5 Questions with Pedro Covo

FOR painter Pedro Covo, all his work begins in the sketchbook.

Originally from Cartagena, on the Caribbean coast of Colombia, Covo traveled the world with an illustration job before coming to SCAD to pursue his love of painting.

Through his travels, Covo always stays true to his origin, creating work that is Colombian and Caribbean in nature.

We spoke with Covo last week.

1. How did you come to be in Savannah?

I worked for ten years as an illustrator before coming to SCAD. I graduated from my undergrad in 2011 and worked for a French-Canadian agency. They had me travel a lot. The work was pretty good, but I was still doing editorial mostly, and it wasn’t what I was expecting from the illustration world. I was more happy doing my paintings during the weekends, but I couldn’t fully commit to it, so I quit in 2017 and tried to make a life as a painter, which is a very big step into the abyss.

I always wanted to be a painter, but I was afraid of the uncertainty of the job, so I decided to apply to a few schools. I was living basically all over before coming here. Every six months I was moving somewhere else. It was great—that’s the best part of the job. It is emotionally exhausting because you have to meet new people every place you go.

2. What was the transition like from illustrating to painting?

The medium was kind of the same. I was working with acrylics and oils, but a lot of digital work too. Right now, it’s a little bit the opposite. Sometimes I do a digital sketch really quick, then go and paint. [At my previous job] I did acrylic and then moved into digital and finished in digital. It’s kind of the same process, but backwards.

Everything starts in the sketchbook for me. It’s more or less the same process. The main difference is that I’m not illustrating anyone else’s story but my story. It’s a double-edged sword. It’s easier to do someone else’s story. To figure out what makes your story yours and what it is that you can tell is a little bit of work itself. It’s a lot of writing and a lot of reading to get there.

It’s what I wanted to do. I turned 30 and thought to myself, “I don’t have any kids or anything, so if I don’t try to do this right now, I don’t think I will have a moment later in life where I can pursue this.

3. How has traveling informed your artistic practice?

I think traveling for me worked to put in perspective where I come from. When getting to know a new place, you know more what the things you take for granted, and you realize things are different and what makes the place where you are from, the culture you come from, different from everything else.

That’s my work. Wherever I am, it doesn’t matter if I’m here or anywhere, I’m painting a Colombian painting, or a Caribbean painting. Of course, traveling helps you figure out what it is that makes a Caribbean painting a Caribbean painting. I don’t know if I’m successful or not but that’s what I’m aiming for [laughs].

4. Let’s talk about your work and how it’s evolved.

I was working on swimmers for maybe two, three years. This was just the mundane life in the Caribbean. Everything is around the ocean. So I started doing the paintings and it became a very serious business at the end. I spent almost four years painting people swimming before I arrived at SCAD. I tried to move on to something else.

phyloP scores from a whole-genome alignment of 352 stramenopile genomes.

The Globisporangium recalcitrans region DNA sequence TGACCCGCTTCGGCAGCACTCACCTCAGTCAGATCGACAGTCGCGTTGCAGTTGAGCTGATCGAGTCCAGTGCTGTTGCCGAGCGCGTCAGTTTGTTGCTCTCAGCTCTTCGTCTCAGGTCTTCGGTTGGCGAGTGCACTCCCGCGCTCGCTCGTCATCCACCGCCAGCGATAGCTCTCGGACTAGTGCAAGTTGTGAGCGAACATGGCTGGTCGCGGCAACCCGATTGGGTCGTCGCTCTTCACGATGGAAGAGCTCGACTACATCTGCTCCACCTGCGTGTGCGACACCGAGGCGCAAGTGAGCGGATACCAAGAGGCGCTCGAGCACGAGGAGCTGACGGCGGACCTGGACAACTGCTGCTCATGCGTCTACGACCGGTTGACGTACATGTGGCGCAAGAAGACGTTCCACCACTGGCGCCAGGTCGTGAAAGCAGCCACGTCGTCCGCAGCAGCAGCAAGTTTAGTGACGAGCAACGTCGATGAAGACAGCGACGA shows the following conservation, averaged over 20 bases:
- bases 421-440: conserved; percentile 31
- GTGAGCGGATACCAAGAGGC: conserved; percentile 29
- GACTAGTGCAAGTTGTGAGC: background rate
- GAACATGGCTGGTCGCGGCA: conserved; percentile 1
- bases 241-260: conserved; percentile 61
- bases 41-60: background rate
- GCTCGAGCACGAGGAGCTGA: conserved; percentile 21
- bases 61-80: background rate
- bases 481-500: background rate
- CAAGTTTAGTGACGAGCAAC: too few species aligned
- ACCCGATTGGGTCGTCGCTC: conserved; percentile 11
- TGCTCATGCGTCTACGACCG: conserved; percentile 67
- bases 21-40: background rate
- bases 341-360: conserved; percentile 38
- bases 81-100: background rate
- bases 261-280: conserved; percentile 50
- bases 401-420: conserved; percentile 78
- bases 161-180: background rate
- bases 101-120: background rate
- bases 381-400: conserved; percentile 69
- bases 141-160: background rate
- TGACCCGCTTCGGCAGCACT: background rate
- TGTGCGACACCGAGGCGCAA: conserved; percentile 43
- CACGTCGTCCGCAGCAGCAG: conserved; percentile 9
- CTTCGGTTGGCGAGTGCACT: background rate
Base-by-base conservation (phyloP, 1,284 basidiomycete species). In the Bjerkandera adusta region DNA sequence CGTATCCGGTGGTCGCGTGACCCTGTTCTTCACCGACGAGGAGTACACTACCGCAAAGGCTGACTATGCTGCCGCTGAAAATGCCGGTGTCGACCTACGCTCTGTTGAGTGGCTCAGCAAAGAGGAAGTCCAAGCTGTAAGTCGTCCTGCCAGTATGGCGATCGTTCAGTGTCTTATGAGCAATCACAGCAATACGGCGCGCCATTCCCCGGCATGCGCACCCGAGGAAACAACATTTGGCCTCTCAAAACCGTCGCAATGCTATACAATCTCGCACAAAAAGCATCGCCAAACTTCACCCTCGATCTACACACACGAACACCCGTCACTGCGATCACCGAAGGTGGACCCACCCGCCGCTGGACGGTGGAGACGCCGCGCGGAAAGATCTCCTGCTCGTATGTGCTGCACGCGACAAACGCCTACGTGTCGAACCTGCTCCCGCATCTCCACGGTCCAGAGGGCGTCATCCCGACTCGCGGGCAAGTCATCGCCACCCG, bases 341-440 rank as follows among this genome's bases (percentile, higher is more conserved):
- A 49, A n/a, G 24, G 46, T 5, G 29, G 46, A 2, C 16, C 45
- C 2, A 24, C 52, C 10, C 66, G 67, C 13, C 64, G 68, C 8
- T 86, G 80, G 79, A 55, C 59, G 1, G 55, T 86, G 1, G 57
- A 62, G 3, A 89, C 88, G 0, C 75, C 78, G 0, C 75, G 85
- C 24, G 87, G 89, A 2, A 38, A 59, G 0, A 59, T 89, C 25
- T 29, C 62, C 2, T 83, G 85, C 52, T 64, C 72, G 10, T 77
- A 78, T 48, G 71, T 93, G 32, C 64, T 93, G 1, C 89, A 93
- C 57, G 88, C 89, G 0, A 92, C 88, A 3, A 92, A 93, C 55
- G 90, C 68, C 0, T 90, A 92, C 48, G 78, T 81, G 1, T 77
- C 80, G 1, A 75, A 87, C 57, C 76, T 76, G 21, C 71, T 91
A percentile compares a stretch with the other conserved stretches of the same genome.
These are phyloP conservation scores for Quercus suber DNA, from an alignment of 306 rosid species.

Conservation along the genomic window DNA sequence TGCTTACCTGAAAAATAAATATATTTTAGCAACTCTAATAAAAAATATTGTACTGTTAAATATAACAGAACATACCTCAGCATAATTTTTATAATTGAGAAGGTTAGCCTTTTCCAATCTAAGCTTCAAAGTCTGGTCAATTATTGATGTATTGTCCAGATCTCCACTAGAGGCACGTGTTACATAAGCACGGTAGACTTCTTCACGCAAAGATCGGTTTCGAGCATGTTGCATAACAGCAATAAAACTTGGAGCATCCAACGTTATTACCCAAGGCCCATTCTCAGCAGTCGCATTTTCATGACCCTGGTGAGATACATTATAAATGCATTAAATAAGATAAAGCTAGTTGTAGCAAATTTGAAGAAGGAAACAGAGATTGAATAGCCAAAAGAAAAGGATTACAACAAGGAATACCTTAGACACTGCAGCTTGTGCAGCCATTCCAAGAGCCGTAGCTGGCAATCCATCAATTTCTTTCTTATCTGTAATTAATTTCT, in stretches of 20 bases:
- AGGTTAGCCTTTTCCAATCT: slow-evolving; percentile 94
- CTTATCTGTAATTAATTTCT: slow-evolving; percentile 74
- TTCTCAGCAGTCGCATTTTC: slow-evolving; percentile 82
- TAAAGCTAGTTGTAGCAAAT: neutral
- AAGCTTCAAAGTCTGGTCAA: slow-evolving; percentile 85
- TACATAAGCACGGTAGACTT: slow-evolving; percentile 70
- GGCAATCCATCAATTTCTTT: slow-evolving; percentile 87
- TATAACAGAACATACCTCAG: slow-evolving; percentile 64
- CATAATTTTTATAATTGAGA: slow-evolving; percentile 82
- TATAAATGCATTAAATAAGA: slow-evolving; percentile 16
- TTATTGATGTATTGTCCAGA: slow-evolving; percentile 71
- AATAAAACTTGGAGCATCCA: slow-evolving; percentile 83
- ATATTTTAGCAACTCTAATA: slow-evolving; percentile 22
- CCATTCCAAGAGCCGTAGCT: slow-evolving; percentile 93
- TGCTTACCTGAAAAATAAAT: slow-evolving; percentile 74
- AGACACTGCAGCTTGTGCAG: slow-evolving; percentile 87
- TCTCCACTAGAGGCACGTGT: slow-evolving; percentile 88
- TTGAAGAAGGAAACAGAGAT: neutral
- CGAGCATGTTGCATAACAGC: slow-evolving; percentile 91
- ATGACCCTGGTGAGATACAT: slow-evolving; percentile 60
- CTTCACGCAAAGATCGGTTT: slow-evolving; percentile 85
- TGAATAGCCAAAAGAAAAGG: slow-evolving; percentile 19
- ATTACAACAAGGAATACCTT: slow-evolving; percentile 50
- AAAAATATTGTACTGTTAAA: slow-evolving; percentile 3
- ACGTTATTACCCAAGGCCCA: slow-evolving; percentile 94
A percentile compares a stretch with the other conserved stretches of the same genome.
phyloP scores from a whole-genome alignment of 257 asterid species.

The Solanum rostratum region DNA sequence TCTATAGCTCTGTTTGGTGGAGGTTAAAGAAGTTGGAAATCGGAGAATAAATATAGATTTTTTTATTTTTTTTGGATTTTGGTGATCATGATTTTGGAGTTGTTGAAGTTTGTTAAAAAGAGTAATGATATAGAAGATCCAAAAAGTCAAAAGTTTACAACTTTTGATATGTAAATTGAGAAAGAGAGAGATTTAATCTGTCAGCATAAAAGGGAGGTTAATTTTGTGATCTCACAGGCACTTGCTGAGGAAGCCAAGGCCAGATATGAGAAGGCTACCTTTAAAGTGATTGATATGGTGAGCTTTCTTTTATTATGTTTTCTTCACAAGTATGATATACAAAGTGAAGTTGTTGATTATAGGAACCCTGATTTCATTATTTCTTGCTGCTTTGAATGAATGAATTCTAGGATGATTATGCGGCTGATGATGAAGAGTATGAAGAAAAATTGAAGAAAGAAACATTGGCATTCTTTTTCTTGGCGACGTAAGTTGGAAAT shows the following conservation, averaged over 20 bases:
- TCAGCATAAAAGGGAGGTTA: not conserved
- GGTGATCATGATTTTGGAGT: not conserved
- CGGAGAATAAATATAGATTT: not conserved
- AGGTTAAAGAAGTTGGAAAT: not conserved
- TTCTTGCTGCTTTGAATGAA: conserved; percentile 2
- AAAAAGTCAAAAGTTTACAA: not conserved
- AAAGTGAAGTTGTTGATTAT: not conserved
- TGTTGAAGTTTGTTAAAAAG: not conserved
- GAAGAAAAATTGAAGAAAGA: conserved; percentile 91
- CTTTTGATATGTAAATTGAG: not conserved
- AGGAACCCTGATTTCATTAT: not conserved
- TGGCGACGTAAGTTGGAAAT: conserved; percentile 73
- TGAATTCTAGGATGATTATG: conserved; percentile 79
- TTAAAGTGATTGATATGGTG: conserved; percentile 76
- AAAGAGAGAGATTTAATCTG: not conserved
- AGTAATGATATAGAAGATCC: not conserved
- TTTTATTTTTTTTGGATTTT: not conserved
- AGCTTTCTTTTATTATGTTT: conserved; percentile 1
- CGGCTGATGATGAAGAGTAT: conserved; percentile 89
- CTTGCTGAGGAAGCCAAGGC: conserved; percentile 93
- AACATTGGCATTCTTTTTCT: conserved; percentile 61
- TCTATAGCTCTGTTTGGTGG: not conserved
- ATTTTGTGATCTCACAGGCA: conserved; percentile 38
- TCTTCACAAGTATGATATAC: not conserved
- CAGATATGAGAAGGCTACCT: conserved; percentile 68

The portraits [I do now] are me trying to figure out what to do at SCAD that was different from what I was doing before. I cannot just sit down and think and come up with something. I have to work and work and figure out where I’m going along the way.

It’s been one year since I started doing portraits in my sketchbook. I can spend three months without painting a canvas, but I have to paint or draw in my sketchbook. I was just drawing and realized that I was just drawing my friends here, the people I spend time with here in Savannah. Honestly, my life here in Savannah is all day in my studio and maybe at night I’ll go to a bar and have a drink with the same people. I try to sit down with people and spend a few hours with them and make a live painting out of this interaction.

Most recently, I’ve been doing more mundane situations and trying to get a grasp on these quotidian life situations that you take for granted sometimes. I come from an illustration background, so I like to tell stories somehow. I’m just trying to be honest with who I am and where I come from, and trying to produce honest work based on my life.

5. What’s next for you?

I graduate by the end of the year. I am not looking forward to it. I would be in school forever if I could. I love being in school, the environment of people with the same interest. I think I get more out of my peers than I get from anything else. I try to steal everything I like from everybody here. It’s a lot of people working and it’s a great energy.

After being here, I definitely want to pursue a teaching situation because it’s just a way to get involved in that environment again. I feel like with the current political situation here in the U.S., I would prefer to move on, but I would not discard the possibility of staying here if I got a good job offer. As much as I love Savannah, I want to always remember this city with the feeling of my time here as a student. I don’t want to burn it out. Usually when I talk to people who have lived here for a long time, I listen to a lot of complaints. I really enjoy this town.


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